“You told me you wanted to be an astronaut, Sam, and what did I do? I encouraged you! I paid for your school! You thanked me during your graduation speech! And now, I guess I served my purpose… so your mother and I are tossed away, discarded like… like…” My stomach knots, and to the car, I ask, “Query! What is the name of the part of old shuttles that are discarded in the atmosphere?”
The car’s smooth and friendly voice responds: “The separation events of multi-stage rockets, common since the earliest days of spaceflight.”
“Yeah, separation events!”
My son, all grown-up, sighs. “Shuttles don’t do that anymore, Dad. It’s the year 2065 now.”
“Blue,” I tell the bald man with glasses.
“Very well, Mr. Jacobson.” He checks off little boxes on a sheet of paper. “If you’ll just come this way.”
The windshield wipers are on their fastest speed, and the mall lights wait ahead, like an orbital docking station glimpsed through the misty shroud of atmosphere.
Sammy tucks away his phone. “Preparing for docking procedures,” he says, hitting more imaginary buttons.
A comet blurs past us on the right as we’re taking the off-ramp.
“Whoa!” I shout, jerking the wheel to avoid collision.
The comet’s tail strikes us directly in the windshield. It sprays over the glass, no longer little cat paws but an explosive vomit of snow and ice.
Blind. We’re driving blind.
“We’re in the comet’s tail!” Sammy shrieks in joy.
“Shut up Sam!” I shout, my heart pounding in terror. I tap the brakes and try pulling over. The car swings wildly, wheels like soap on Teflon.
“Dad!” my son screams.
And then the sound.
It’s the loudest thing in the world.
In the year 2065 we would finish our argument in the autodrive car, and go for lunch at the burger joint which we used to go when Command Officer Sam Jacobson was just Sammy, the little boy who wanted to be an astronaut. My wife would interject smoothly into the awkward silence, asking him about Luna City and the Rings of Saturn and the comets.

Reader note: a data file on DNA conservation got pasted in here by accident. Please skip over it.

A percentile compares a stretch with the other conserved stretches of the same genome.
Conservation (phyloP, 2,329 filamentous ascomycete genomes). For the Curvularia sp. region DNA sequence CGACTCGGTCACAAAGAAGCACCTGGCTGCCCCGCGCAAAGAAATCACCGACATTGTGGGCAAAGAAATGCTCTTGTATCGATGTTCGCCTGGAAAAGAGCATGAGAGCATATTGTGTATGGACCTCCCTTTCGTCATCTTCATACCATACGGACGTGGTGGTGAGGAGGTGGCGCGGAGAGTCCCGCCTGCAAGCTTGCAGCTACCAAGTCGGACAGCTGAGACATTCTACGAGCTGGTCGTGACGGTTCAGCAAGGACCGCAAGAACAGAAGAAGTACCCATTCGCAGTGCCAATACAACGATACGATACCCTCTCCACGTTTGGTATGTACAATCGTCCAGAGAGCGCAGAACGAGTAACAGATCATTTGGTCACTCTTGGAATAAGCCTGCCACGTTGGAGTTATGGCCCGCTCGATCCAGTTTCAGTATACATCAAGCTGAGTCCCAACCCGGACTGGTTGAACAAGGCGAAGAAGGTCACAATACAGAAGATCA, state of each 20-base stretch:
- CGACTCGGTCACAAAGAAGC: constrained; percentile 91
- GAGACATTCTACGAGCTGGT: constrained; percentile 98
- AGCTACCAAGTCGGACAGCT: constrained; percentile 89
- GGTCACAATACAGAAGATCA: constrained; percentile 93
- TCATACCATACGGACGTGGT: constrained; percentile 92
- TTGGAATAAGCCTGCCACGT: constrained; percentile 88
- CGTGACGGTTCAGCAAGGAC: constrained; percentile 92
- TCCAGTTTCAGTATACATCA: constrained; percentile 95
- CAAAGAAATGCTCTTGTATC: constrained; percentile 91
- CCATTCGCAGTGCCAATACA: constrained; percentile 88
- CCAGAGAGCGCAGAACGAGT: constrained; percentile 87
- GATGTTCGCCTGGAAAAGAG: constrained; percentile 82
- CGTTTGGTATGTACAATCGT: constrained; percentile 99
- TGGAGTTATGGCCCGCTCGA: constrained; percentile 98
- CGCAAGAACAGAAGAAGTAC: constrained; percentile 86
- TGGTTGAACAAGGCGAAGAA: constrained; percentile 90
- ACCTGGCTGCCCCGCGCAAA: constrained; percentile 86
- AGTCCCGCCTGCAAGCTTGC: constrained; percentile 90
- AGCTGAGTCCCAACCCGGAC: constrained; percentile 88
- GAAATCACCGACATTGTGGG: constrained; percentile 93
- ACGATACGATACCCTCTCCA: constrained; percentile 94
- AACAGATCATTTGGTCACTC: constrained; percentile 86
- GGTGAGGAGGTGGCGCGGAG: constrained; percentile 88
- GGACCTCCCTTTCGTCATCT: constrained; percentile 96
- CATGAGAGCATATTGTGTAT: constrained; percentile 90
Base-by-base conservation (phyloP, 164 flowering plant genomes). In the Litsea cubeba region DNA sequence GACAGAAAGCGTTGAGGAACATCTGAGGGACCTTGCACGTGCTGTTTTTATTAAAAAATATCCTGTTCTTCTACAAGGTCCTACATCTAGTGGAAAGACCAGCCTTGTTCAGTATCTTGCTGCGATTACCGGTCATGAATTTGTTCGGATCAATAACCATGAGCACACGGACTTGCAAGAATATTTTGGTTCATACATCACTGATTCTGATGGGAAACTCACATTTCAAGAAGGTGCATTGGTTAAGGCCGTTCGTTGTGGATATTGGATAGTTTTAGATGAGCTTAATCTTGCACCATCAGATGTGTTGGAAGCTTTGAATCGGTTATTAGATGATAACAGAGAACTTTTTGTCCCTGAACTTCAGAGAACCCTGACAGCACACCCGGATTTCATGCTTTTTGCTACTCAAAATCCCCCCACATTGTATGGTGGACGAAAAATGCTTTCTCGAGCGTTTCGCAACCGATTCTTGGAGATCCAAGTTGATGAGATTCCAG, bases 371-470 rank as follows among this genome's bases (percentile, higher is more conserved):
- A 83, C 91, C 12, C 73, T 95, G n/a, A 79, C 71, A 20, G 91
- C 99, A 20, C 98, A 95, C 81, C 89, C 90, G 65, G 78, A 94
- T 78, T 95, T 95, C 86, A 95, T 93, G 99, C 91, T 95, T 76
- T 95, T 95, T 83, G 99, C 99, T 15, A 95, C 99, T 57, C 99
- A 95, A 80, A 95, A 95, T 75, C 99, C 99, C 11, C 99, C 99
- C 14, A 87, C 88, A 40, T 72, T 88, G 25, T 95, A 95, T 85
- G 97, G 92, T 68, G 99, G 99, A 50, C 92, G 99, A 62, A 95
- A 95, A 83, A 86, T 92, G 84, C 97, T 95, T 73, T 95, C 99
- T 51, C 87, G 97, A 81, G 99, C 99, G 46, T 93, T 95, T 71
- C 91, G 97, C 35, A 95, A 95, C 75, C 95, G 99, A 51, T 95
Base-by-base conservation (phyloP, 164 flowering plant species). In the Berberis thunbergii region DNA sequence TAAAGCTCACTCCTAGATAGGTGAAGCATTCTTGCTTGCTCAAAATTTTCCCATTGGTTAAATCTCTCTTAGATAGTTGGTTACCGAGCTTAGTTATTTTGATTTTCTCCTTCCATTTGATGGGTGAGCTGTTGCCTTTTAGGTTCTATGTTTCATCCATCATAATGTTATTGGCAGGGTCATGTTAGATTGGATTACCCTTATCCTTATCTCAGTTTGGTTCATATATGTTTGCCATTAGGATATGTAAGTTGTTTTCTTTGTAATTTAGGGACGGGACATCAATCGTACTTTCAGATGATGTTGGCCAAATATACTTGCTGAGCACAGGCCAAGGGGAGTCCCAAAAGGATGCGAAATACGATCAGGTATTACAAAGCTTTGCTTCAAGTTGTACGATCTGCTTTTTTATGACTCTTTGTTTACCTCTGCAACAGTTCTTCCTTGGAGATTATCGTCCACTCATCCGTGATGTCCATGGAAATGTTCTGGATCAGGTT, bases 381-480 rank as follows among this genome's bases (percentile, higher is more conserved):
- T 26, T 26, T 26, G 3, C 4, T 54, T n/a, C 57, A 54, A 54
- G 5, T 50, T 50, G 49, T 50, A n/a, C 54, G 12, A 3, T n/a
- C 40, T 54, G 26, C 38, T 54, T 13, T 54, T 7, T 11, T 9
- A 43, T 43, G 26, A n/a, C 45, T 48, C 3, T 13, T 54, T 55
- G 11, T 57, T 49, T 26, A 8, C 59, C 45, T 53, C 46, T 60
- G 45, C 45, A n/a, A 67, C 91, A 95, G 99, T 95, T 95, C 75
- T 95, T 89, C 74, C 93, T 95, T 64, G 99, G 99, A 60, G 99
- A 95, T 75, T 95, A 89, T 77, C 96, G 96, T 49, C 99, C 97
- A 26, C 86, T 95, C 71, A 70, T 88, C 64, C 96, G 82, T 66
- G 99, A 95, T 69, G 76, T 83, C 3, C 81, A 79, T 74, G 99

I want to be an astronaut.
Someone touches my old, liverspotted hand.
I look up into Sam’s face.
He isn’t breathing!
It’s important that you don’t move him, Mr. Jacobson. Help is on the way.
“Dad,” Command Officer Sam Jacobson says gently. “Please be proud of me. This is what I’ve always wanted.”
“I am proud of you, dammit!”
That’s what I would say. I’m sure of it.
I wouldn’t tell him to shut up.
Wouldn’t have those be the last words I ever said to my son.
Back home in a place that will never be home again, six months later during a summer that feels as chill and drab and colorless as the surface of a comet must, I sink into the couch. I power up the video game console. It has slept, gathering dust, since the night of snow and sound and hospitals.
My avatar appears on screen, exactly the way I saw it last: a mutant alien made in hasty, playful creation six months earlier. On the left side of the screen, another avatar stands expectantly, and this one looks human, looks perfect, looks…
“Hi Sammy,” I whisper.
His avatar waits, eyeing me for the promise of adventures and tomorrows.
His smile looks so real.
His smile looks so real.
About the Author
Brian Trent’s science fiction and dark fantasy has appeared in numerous publications. Recent work has been published in ANALOG, Fantasy & Science Fiction, Nature, COSMOS, Escape Pod, Galaxy’s Edge, and more. His story “Distant Gates of Eden Gleam” appeared in Crossed Genres #25. Brian lives in New England, where he hikes, travels, researches, and writes.